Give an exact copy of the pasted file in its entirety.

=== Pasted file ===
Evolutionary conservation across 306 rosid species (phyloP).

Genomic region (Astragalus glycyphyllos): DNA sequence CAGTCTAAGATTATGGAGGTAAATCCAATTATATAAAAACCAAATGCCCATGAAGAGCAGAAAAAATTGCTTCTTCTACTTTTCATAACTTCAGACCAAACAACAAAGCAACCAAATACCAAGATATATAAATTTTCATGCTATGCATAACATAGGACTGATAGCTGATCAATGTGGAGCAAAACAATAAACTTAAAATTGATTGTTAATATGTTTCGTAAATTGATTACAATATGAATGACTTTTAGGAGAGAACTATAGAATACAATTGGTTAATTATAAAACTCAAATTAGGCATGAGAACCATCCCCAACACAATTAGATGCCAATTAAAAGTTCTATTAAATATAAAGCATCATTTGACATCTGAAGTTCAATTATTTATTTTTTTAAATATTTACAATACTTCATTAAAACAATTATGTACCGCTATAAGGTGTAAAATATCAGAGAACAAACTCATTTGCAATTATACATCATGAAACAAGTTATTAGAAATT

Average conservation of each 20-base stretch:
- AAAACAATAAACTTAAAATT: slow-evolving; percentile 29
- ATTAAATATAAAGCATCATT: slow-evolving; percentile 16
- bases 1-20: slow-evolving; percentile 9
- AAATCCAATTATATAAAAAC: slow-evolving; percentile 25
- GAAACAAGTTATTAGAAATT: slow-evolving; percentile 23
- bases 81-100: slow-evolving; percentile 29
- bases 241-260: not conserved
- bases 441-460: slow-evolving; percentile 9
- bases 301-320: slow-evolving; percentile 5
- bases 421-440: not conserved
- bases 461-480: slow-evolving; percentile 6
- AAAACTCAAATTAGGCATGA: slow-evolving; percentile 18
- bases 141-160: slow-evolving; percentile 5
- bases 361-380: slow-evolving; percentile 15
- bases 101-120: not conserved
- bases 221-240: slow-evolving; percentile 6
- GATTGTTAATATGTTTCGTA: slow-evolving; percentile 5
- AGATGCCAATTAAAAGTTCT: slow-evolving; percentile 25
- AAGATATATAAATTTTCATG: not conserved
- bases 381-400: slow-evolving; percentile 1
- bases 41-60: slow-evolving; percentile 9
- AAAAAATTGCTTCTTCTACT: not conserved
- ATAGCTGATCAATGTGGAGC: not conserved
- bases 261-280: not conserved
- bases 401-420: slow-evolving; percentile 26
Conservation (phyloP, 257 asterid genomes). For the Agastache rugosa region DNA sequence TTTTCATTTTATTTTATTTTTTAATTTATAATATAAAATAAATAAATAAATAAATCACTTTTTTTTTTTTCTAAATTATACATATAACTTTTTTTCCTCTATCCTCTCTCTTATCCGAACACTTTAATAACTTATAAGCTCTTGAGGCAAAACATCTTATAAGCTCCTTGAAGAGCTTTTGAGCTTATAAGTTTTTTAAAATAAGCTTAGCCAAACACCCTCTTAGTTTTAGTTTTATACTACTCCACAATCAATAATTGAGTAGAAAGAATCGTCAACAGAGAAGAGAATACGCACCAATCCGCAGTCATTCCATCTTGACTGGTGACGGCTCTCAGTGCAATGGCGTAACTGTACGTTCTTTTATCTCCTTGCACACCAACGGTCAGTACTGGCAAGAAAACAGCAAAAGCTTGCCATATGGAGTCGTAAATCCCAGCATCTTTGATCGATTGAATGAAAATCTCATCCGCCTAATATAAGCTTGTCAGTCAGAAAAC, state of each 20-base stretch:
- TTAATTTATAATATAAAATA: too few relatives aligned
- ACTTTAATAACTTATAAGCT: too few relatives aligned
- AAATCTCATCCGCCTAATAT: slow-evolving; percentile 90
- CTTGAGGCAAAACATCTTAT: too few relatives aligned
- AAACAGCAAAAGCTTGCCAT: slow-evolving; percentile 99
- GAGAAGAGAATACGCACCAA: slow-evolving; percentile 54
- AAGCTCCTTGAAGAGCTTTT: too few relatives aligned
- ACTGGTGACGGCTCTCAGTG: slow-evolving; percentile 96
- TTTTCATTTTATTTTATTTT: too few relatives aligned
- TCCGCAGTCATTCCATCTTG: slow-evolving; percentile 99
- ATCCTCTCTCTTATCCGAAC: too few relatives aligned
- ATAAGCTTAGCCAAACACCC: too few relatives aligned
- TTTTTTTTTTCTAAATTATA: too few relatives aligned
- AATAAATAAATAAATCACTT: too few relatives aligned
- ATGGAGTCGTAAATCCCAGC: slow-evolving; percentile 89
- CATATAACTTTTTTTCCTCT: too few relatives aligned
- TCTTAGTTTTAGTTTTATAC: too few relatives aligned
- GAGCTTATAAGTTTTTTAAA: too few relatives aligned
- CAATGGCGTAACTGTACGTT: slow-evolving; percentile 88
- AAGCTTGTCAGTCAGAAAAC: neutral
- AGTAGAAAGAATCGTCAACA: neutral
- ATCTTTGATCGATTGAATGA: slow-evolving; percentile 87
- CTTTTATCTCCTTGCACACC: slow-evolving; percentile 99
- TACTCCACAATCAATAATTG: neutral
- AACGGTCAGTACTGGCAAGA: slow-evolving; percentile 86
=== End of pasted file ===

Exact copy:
Evolutionary conservation across 306 rosid species (phyloP).

Genomic region (Astragalus glycyphyllos): DNA sequence CAGTCTAAGATTATGGAGGTAAATCCAATTATATAAAAACCAAATGCCCATGAAGAGCAGAAAAAATTGCTTCTTCTACTTTTCATAACTTCAGACCAAACAACAAAGCAACCAAATACCAAGATATATAAATTTTCATGCTATGCATAACATAGGACTGATAGCTGATCAATGTGGAGCAAAACAATAAACTTAAAATTGATTGTTAATATGTTTCGTAAATTGATTACAATATGAATGACTTTTAGGAGAGAACTATAGAATACAATTGGTTAATTATAAAACTCAAATTAGGCATGAGAACCATCCCCAACACAATTAGATGCCAATTAAAAGTTCTATTAAATATAAAGCATCATTTGACATCTGAAGTTCAATTATTTATTTTTTTAAATATTTACAATACTTCATTAAAACAATTATGTACCGCTATAAGGTGTAAAATATCAGAGAACAAACTCATTTGCAATTATACATCATGAAACAAGTTATTAGAAATT

Average conservation of each 20-base stretch:
- AAAACAATAAACTTAAAATT: slow-evolving; percentile 29
- ATTAAATATAAAGCATCATT: slow-evolving; percentile 16
- bases 1-20: slow-evolving; percentile 9
- AAATCCAATTATATAAAAAC: slow-evolving; percentile 25
- GAAACAAGTTATTAGAAATT: slow-evolving; percentile 23
- bases 81-100: slow-evolving; percentile 29
- bases 241-260: not conserved
- bases 441-460: slow-evolving; percentile 9
- bases 301-320: slow-evolving; percentile 5
- bases 421-440: not conserved
- bases 461-480: slow-evolving; percentile 6
- AAAACTCAAATTAGGCATGA: slow-evolving; percentile 18
- bases 141-160: slow-evolving; percentile 5
- bases 361-380: slow-evolving; percentile 15
- bases 101-120: not conserved
- bases 221-240: slow-evolving; percentile 6
- GATTGTTAATATGTTTCGTA: slow-evolving; percentile 5
- AGATGCCAATTAAAAGTTCT: slow-evolving; percentile 25
- AAGATATATAAATTTTCATG: not conserved
- bases 381-400: slow-evolving; percentile 1
- bases 41-60: slow-evolving; percentile 9
- AAAAAATTGCTTCTTCTACT: not conserved
- ATAGCTGATCAATGTGGAGC: not conserved
- bases 261-280: not conserved
- bases 401-420: slow-evolving; percentile 26
Conservation (phyloP, 257 asterid genomes). For the Agastache rugosa region DNA sequence TTTTCATTTTATTTTATTTTTTAATTTATAATATAAAATAAATAAATAAATAAATCACTTTTTTTTTTTTCTAAATTATACATATAACTTTTTTTCCTCTATCCTCTCTCTTATCCGAACACTTTAATAACTTATAAGCTCTTGAGGCAAAACATCTTATAAGCTCCTTGAAGAGCTTTTGAGCTTATAAGTTTTTTAAAATAAGCTTAGCCAAACACCCTCTTAGTTTTAGTTTTATACTACTCCACAATCAATAATTGAGTAGAAAGAATCGTCAACAGAGAAGAGAATACGCACCAATCCGCAGTCATTCCATCTTGACTGGTGACGGCTCTCAGTGCAATGGCGTAACTGTACGTTCTTTTATCTCCTTGCACACCAACGGTCAGTACTGGCAAGAAAACAGCAAAAGCTTGCCATATGGAGTCGTAAATCCCAGCATCTTTGATCGATTGAATGAAAATCTCATCCGCCTAATATAAGCTTGTCAGTCAGAAAAC, state of each 20-base stretch:
- TTAATTTATAATATAAAATA: too few relatives aligned
- ACTTTAATAACTTATAAGCT: too few relatives aligned
- AAATCTCATCCGCCTAATAT: slow-evolving; percentile 90
- CTTGAGGCAAAACATCTTAT: too few relatives aligned
- AAACAGCAAAAGCTTGCCAT: slow-evolving; percentile 99
- GAGAAGAGAATACGCACCAA: slow-evolving; percentile 54
- AAGCTCCTTGAAGAGCTTTT: too few relatives aligned
- ACTGGTGACGGCTCTCAGTG: slow-evolving; percentile 96
- TTTTCATTTTATTTTATTTT: too few relatives aligned
- TCCGCAGTCATTCCATCTTG: slow-evolving; percentile 99
- ATCCTCTCTCTTATCCGAAC: too few relatives aligned
- ATAAGCTTAGCCAAACACCC: too few relatives aligned
- TTTTTTTTTTCTAAATTATA: too few relatives aligned
- AATAAATAAATAAATCACTT: too few relatives aligned
- ATGGAGTCGTAAATCCCAGC: slow-evolving; percentile 89
- CATATAACTTTTTTTCCTCT: too few relatives aligned
- TCTTAGTTTTAGTTTTATAC: too few relatives aligned
- GAGCTTATAAGTTTTTTAAA: too few relatives aligned
- CAATGGCGTAACTGTACGTT: slow-evolving; percentile 88
- AAGCTTGTCAGTCAGAAAAC: neutral
- AGTAGAAAGAATCGTCAACA: neutral
- ATCTTTGATCGATTGAATGA: slow-evolving; percentile 87
- CTTTTATCTCCTTGCACACC: slow-evolving; percentile 99
- TACTCCACAATCAATAATTG: neutral
- AACGGTCAGTACTGGCAAGA: slow-evolving; percentile 86